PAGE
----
Okay, we’ve opened up the abstraction funnel; we have an awareness of the context, the overall system and a way of scoring solutions. Now to start converging on a particular segment.

The 30 Mile, 90 Minute Trip

As an aerospace engineer and lover of aircraft I am no doubt biased. I am particularly interested in a segment that appear well suited for an aerial solution – hub to hub travel between major suburbs, major ports and work centres; for example Watford to the City, Gatwick to West London or Surrey to Westminster. Let’s call it the 30-mile, 90 minute trip. A common yet nasty commute which is horrible to drive due to traffic, constant starting and stopping, and stressful as hell to do by public transport as you will likely change two trains, stand for most of your trip, and encounter some form of delay.

Uber calculates that for a 50-mile trip, a vertical take off and landing aircraft (VTOL) travelling at 125mph has the same motion efficiency as a car travelling at 65mph, which is a close enough segment for me to be encouraged that VTOL can be a good solution for cutting many people’s commutes by half. Imagine 20 hours a week back to you to spend on your well being, with family, pets or on pet projects.

Not the most intuitive chart, but in simple terms the further you are from the origin, the faster or more energy-efficient your vehicle. Diagonally up to the right is best. Source: Uber Elevate White Paper

Uber further estimates that the per mile cost of a VTOL would start off about 10% more expensive than taking an Uber X, dropping in the medium term to about half of an Uber X trip and in the long term comparable to using your own car for travel. Obviously Uber wants to offer their own flying taxis, so all of these figures should be taken with a pinch of salt, however they have performed a quite comprehensive and structured analysis to get to these figures in the paper and it’s worth looking through the methodology and plugging your own numbers in.

Passengers and Bystanders

“Having lots of whirring motors flying above my head… isn’t exactly an anxiety reducing situation – is that blade going to come loose and guillotine me?” – Heavily paraphrased Elon Musk Quote

Okay, so I have arrived at a possible solution after considering the bigger picture, abstracting the problem, choosing a segment and making a start at evaluating its score using direct energy costs. If we think back to our scoring system, we realise that these cold numbers are just the beginning. We also need to consider other proposed solutions to the same problem before fixating on one and defending it dogmatically. This is where it gets quite challenging, and where cities will likely diverge in their final choice because of local preferences and details.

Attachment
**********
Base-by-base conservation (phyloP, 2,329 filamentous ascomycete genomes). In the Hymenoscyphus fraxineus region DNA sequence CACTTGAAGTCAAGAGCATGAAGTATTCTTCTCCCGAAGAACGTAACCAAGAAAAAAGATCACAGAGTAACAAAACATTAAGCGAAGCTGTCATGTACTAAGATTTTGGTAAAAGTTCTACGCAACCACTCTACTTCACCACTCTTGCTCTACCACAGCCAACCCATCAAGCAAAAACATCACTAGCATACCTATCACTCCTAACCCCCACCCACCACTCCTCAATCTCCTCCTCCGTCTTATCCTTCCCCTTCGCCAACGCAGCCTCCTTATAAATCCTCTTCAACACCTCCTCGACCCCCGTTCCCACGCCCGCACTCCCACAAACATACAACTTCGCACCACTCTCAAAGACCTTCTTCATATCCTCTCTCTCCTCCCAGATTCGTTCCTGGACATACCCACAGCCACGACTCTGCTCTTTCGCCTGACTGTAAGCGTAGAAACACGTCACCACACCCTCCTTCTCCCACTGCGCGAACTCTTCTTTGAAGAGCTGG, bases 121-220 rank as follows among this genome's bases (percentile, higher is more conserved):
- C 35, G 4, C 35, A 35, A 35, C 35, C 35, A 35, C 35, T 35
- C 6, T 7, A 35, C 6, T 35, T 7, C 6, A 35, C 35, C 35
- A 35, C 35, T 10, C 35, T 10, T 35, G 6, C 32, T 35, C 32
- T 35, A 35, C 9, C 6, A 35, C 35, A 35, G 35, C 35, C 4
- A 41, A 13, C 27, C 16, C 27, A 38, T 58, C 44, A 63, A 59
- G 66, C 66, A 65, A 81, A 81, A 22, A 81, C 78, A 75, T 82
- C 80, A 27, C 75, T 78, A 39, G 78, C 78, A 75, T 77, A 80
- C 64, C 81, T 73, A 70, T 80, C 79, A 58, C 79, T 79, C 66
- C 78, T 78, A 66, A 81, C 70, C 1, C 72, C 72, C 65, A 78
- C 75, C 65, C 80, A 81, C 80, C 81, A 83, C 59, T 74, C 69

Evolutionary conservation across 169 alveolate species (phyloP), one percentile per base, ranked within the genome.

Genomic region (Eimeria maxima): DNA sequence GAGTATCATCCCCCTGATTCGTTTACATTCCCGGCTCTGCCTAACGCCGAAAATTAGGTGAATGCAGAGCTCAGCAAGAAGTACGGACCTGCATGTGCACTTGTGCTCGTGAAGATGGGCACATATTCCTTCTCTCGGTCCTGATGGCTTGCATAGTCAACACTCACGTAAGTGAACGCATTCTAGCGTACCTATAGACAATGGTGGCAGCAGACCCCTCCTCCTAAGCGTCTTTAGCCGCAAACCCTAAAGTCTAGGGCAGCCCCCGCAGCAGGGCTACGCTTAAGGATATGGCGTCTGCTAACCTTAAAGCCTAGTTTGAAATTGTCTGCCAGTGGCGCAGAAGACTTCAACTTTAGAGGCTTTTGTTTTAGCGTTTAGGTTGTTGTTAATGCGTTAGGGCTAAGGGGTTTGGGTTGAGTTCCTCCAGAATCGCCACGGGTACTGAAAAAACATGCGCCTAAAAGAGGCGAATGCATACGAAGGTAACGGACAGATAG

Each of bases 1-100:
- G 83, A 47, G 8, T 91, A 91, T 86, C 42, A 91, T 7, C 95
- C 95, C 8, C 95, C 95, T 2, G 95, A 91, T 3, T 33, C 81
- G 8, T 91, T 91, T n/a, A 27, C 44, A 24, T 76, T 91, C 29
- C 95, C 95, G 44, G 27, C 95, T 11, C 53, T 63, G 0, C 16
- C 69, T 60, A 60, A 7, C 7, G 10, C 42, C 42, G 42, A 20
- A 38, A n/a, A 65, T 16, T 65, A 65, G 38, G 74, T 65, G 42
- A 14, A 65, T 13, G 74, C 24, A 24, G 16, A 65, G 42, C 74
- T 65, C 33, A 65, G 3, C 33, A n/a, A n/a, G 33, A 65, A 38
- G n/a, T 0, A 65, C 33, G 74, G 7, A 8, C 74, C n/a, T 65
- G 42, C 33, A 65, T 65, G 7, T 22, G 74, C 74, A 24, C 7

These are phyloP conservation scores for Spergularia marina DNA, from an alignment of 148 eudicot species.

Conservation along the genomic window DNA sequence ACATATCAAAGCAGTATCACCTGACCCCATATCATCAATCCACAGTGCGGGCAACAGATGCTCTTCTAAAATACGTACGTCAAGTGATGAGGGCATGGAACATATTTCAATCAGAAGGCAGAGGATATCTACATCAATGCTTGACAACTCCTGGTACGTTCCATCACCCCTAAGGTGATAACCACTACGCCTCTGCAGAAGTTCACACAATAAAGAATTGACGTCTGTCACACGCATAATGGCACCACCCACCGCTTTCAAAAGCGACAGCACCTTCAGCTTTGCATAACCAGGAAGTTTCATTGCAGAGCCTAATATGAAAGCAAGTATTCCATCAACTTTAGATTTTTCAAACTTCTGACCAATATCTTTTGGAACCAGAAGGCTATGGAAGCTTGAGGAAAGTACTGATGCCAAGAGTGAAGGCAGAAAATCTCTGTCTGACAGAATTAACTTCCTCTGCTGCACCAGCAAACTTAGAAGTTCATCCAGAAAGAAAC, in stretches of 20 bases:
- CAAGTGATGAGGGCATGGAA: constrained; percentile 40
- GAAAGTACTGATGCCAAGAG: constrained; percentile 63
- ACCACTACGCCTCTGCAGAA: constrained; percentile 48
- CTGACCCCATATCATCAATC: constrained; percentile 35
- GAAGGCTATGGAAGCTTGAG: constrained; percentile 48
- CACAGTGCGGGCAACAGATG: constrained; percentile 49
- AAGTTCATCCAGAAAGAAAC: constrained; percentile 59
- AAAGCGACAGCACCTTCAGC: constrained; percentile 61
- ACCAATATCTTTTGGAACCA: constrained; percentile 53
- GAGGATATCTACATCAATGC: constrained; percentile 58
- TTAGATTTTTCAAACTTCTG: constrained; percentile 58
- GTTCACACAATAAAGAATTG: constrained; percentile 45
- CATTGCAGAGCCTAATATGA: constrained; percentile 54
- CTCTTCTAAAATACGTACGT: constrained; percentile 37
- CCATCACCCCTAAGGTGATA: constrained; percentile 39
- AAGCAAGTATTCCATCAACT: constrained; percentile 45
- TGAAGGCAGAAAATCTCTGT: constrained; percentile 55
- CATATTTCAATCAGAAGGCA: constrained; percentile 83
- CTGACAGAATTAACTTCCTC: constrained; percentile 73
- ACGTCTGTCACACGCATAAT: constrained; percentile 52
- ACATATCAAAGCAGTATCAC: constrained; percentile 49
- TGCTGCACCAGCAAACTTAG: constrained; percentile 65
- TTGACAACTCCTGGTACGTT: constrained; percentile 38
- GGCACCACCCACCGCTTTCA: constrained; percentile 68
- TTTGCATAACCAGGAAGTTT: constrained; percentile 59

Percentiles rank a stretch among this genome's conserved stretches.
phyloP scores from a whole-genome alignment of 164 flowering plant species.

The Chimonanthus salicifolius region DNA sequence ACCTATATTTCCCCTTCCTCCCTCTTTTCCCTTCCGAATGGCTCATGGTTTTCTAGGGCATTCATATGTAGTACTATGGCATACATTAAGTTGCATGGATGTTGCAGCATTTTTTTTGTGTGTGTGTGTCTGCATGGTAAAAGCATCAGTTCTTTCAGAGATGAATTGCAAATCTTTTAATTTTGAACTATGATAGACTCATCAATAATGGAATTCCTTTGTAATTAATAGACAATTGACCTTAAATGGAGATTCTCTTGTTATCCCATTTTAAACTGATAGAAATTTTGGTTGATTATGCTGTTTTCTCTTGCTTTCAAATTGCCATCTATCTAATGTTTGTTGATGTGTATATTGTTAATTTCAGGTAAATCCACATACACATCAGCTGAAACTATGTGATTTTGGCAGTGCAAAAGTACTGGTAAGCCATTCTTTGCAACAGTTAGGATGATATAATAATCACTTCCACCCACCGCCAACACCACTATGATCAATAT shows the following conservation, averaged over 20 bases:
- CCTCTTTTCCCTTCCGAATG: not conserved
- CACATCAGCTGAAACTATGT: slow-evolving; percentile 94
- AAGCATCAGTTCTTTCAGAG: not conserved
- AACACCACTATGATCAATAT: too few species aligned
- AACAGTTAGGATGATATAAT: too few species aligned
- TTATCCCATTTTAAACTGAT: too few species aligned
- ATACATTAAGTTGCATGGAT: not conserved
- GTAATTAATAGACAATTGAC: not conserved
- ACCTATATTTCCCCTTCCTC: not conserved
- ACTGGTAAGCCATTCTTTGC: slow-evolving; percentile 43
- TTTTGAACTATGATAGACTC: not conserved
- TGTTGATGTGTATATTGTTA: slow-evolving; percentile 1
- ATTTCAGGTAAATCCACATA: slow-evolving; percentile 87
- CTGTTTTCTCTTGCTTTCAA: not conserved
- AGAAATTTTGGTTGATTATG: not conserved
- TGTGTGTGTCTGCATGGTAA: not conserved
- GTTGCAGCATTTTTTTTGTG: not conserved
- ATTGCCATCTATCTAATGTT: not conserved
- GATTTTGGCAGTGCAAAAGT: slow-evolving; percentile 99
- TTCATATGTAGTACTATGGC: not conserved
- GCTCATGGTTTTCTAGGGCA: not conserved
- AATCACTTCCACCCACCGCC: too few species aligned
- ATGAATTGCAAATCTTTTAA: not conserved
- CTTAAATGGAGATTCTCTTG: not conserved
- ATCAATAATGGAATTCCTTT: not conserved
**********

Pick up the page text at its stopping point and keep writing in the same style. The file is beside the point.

Virgin’s Hyperloop One

Let’s consider some land based proposals like Hyperloop, High Speed Tunnels and HS2, assuming they cost the same per mile (which they most probably wont). I’ll have to do a detailed comparison for a particular city pair one day, but here are some initial considerations:

Local Noise and Emissions: Tunnels and tubes are largely hidden from people’s senses. Elevated tubes less so. Flying vehicles inevitably noisy.

Passenger experienced: Lurched into the heavens or accelerated into a dark tunnel at mind boggling speed? Both out of human comfort zones, but the latter can be made comfortably gradual, especially without windows.

Infrastructure: Initial tunnelling expensive, and raised rail eye-sore and difficult to obtain optimal land. Train and hyper-loop need high precision rails to be regularly maintained. Flying cars need nearly no infrastructure as most concepts intend on re purposing rooftops, local airfields or service stations near highways.

System integration: Tunnels and hyperloops could allow bikes or cars to slot right on, but stations few, far between and likely in built up areas too far from suburbs. Flying taxi ports could be anywhere and less constrained by say the route of the rail.

Capacity: Train initially starts higher but ultimately constrained and difficult to scale without new tracks. A single vehicle or track failure shuts down the whole line for everyone. Flying cars start lower capacity and more expensive but in theory very saleable through parallel air lanes in 3D.

Failure Mode: Flying car falls from the sky, parachuting to ground if lucky, tumbling uncontrollably into a crowd if not. Not inconceivable. A train or hyper-loop car is stuck in a tunnel. Claustrophobic. Fire catastrophic. Derailment causes extensive damage to infrastructure. Very unlikely given significant human experience in high speed rail.

For the same network, a system of tubes and tunnels appears much more desirable than a route network of flying vehicles, but with today’s technology the time and cost to implement the infrastructure for a ultra high speed train/tube network is likely crippling beyond a few key town/city pairs.

Up Next

Initial research suggests that flying cars could be a good solution for the 30-mile, 90-minute trip, giving up to 20 hours a week back to greater London commuters, reducing road traffic and helping people live more spaciously and away from the urban centre. Whilst a lot of the human factors aren’t as favourable as a hyperloop, the time and cost to introduce VTOLs compared to a hyper loop or high speed underground network is a fraction, with a much higher ability to customise and scale.

The Segment Score of a flying car appears to be a multiple better than driving, assuming the noise can be kept at least close to highway levels and that safety is a multiple higher than driving which Uber believe is possible. The effect on the Mobility System Score will depend on the accessibility of the ports to suburban commuters, the reliability of the service and the degree of integration with local and national transport schemes. For widespread adoption many local factors would need to be overcome including public acceptance, regulation and safety demonstrations.

To get a better handle on the scores, we proceed to conceptual design and evaluation – the fun bit! Stay tuned.